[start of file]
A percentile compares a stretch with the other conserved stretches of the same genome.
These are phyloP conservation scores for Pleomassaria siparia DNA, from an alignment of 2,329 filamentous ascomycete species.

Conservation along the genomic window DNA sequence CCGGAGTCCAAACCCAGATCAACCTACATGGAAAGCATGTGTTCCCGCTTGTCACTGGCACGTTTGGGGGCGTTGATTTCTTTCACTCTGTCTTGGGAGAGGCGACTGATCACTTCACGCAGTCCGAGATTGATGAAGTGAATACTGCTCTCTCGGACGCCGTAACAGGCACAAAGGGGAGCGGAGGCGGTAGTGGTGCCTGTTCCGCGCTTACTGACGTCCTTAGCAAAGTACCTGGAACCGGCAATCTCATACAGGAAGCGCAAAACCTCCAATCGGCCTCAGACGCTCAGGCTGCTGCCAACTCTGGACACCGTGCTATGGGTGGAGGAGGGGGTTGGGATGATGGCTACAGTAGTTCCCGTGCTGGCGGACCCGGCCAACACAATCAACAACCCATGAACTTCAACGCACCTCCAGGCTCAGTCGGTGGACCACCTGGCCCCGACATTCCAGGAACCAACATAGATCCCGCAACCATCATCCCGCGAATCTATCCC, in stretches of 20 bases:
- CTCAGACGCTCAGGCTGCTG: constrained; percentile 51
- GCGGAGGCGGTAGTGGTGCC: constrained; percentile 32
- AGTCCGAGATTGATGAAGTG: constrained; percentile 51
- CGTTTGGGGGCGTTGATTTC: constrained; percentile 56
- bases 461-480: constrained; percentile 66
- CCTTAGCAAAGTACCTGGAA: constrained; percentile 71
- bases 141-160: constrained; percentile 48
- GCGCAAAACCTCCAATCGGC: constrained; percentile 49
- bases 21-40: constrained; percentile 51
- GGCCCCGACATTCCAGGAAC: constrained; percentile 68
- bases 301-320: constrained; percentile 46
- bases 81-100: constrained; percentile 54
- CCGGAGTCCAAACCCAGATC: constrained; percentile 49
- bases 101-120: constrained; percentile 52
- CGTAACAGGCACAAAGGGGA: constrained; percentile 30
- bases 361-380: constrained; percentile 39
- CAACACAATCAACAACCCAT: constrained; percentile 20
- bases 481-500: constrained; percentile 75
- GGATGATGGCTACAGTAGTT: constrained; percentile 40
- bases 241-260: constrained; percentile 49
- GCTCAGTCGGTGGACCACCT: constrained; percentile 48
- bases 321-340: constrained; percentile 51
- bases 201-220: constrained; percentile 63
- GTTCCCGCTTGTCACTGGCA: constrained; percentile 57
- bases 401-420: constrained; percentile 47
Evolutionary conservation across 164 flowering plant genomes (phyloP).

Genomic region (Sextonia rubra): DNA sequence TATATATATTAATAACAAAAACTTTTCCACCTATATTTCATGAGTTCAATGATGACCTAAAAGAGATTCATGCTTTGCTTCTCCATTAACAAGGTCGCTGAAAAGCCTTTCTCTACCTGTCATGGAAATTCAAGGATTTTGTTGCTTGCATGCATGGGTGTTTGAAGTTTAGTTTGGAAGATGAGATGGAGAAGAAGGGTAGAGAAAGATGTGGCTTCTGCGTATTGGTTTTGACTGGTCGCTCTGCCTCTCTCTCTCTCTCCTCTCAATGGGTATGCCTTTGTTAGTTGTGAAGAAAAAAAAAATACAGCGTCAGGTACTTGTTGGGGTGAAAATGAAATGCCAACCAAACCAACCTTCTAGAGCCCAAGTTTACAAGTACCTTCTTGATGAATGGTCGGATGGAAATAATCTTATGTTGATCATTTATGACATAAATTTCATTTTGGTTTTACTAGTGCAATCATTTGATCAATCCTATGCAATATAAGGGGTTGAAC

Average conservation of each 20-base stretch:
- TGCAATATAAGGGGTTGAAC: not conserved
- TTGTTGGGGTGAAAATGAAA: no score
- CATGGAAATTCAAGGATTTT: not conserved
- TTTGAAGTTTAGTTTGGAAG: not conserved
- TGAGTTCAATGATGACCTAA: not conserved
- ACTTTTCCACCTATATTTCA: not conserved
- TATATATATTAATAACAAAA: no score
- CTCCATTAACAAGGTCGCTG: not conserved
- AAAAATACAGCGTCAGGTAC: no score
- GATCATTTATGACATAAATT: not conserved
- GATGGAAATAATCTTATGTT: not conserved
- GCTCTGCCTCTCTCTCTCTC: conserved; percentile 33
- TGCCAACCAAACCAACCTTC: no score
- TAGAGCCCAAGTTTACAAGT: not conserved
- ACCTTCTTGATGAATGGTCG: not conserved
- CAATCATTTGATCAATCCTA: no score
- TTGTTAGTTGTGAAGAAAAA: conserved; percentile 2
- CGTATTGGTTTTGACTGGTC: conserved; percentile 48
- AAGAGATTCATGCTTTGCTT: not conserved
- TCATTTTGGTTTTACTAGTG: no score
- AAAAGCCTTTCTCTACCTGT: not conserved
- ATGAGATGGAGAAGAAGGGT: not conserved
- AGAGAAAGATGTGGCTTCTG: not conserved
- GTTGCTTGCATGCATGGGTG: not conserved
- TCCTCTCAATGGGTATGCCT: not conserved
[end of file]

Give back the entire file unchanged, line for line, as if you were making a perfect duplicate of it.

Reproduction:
A percentile compares a stretch with the other conserved stretches of the same genome.
These are phyloP conservation scores for Pleomassaria siparia DNA, from an alignment of 2,329 filamentous ascomycete species.

Conservation along the genomic window DNA sequence CCGGAGTCCAAACCCAGATCAACCTACATGGAAAGCATGTGTTCCCGCTTGTCACTGGCACGTTTGGGGGCGTTGATTTCTTTCACTCTGTCTTGGGAGAGGCGACTGATCACTTCACGCAGTCCGAGATTGATGAAGTGAATACTGCTCTCTCGGACGCCGTAACAGGCACAAAGGGGAGCGGAGGCGGTAGTGGTGCCTGTTCCGCGCTTACTGACGTCCTTAGCAAAGTACCTGGAACCGGCAATCTCATACAGGAAGCGCAAAACCTCCAATCGGCCTCAGACGCTCAGGCTGCTGCCAACTCTGGACACCGTGCTATGGGTGGAGGAGGGGGTTGGGATGATGGCTACAGTAGTTCCCGTGCTGGCGGACCCGGCCAACACAATCAACAACCCATGAACTTCAACGCACCTCCAGGCTCAGTCGGTGGACCACCTGGCCCCGACATTCCAGGAACCAACATAGATCCCGCAACCATCATCCCGCGAATCTATCCC, in stretches of 20 bases:
- CTCAGACGCTCAGGCTGCTG: constrained; percentile 51
- GCGGAGGCGGTAGTGGTGCC: constrained; percentile 32
- AGTCCGAGATTGATGAAGTG: constrained; percentile 51
- CGTTTGGGGGCGTTGATTTC: constrained; percentile 56
- bases 461-480: constrained; percentile 66
- CCTTAGCAAAGTACCTGGAA: constrained; percentile 71
- bases 141-160: constrained; percentile 48
- GCGCAAAACCTCCAATCGGC: constrained; percentile 49
- bases 21-40: constrained; percentile 51
- GGCCCCGACATTCCAGGAAC: constrained; percentile 68
- bases 301-320: constrained; percentile 46
- bases 81-100: constrained; percentile 54
- CCGGAGTCCAAACCCAGATC: constrained; percentile 49
- bases 101-120: constrained; percentile 52
- CGTAACAGGCACAAAGGGGA: constrained; percentile 30
- bases 361-380: constrained; percentile 39
- CAACACAATCAACAACCCAT: constrained; percentile 20
- bases 481-500: constrained; percentile 75
- GGATGATGGCTACAGTAGTT: constrained; percentile 40
- bases 241-260: constrained; percentile 49
- GCTCAGTCGGTGGACCACCT: constrained; percentile 48
- bases 321-340: constrained; percentile 51
- bases 201-220: constrained; percentile 63
- GTTCCCGCTTGTCACTGGCA: constrained; percentile 57
- bases 401-420: constrained; percentile 47
Evolutionary conservation across 164 flowering plant genomes (phyloP).

Genomic region (Sextonia rubra): DNA sequence TATATATATTAATAACAAAAACTTTTCCACCTATATTTCATGAGTTCAATGATGACCTAAAAGAGATTCATGCTTTGCTTCTCCATTAACAAGGTCGCTGAAAAGCCTTTCTCTACCTGTCATGGAAATTCAAGGATTTTGTTGCTTGCATGCATGGGTGTTTGAAGTTTAGTTTGGAAGATGAGATGGAGAAGAAGGGTAGAGAAAGATGTGGCTTCTGCGTATTGGTTTTGACTGGTCGCTCTGCCTCTCTCTCTCTCTCCTCTCAATGGGTATGCCTTTGTTAGTTGTGAAGAAAAAAAAAATACAGCGTCAGGTACTTGTTGGGGTGAAAATGAAATGCCAACCAAACCAACCTTCTAGAGCCCAAGTTTACAAGTACCTTCTTGATGAATGGTCGGATGGAAATAATCTTATGTTGATCATTTATGACATAAATTTCATTTTGGTTTTACTAGTGCAATCATTTGATCAATCCTATGCAATATAAGGGGTTGAAC

Average conservation of each 20-base stretch:
- TGCAATATAAGGGGTTGAAC: not conserved
- TTGTTGGGGTGAAAATGAAA: no score
- CATGGAAATTCAAGGATTTT: not conserved
- TTTGAAGTTTAGTTTGGAAG: not conserved
- TGAGTTCAATGATGACCTAA: not conserved
- ACTTTTCCACCTATATTTCA: not conserved
- TATATATATTAATAACAAAA: no score
- CTCCATTAACAAGGTCGCTG: not conserved
- AAAAATACAGCGTCAGGTAC: no score
- GATCATTTATGACATAAATT: not conserved
- GATGGAAATAATCTTATGTT: not conserved
- GCTCTGCCTCTCTCTCTCTC: conserved; percentile 33
- TGCCAACCAAACCAACCTTC: no score
- TAGAGCCCAAGTTTACAAGT: not conserved
- ACCTTCTTGATGAATGGTCG: not conserved
- CAATCATTTGATCAATCCTA: no score
- TTGTTAGTTGTGAAGAAAAA: conserved; percentile 2
- CGTATTGGTTTTGACTGGTC: conserved; percentile 48
- AAGAGATTCATGCTTTGCTT: not conserved
- TCATTTTGGTTTTACTAGTG: no score
- AAAAGCCTTTCTCTACCTGT: not conserved
- ATGAGATGGAGAAGAAGGGT: not conserved
- AGAGAAAGATGTGGCTTCTG: not conserved
- GTTGCTTGCATGCATGGGTG: not conserved
- TCCTCTCAATGGGTATGCCT: not conserved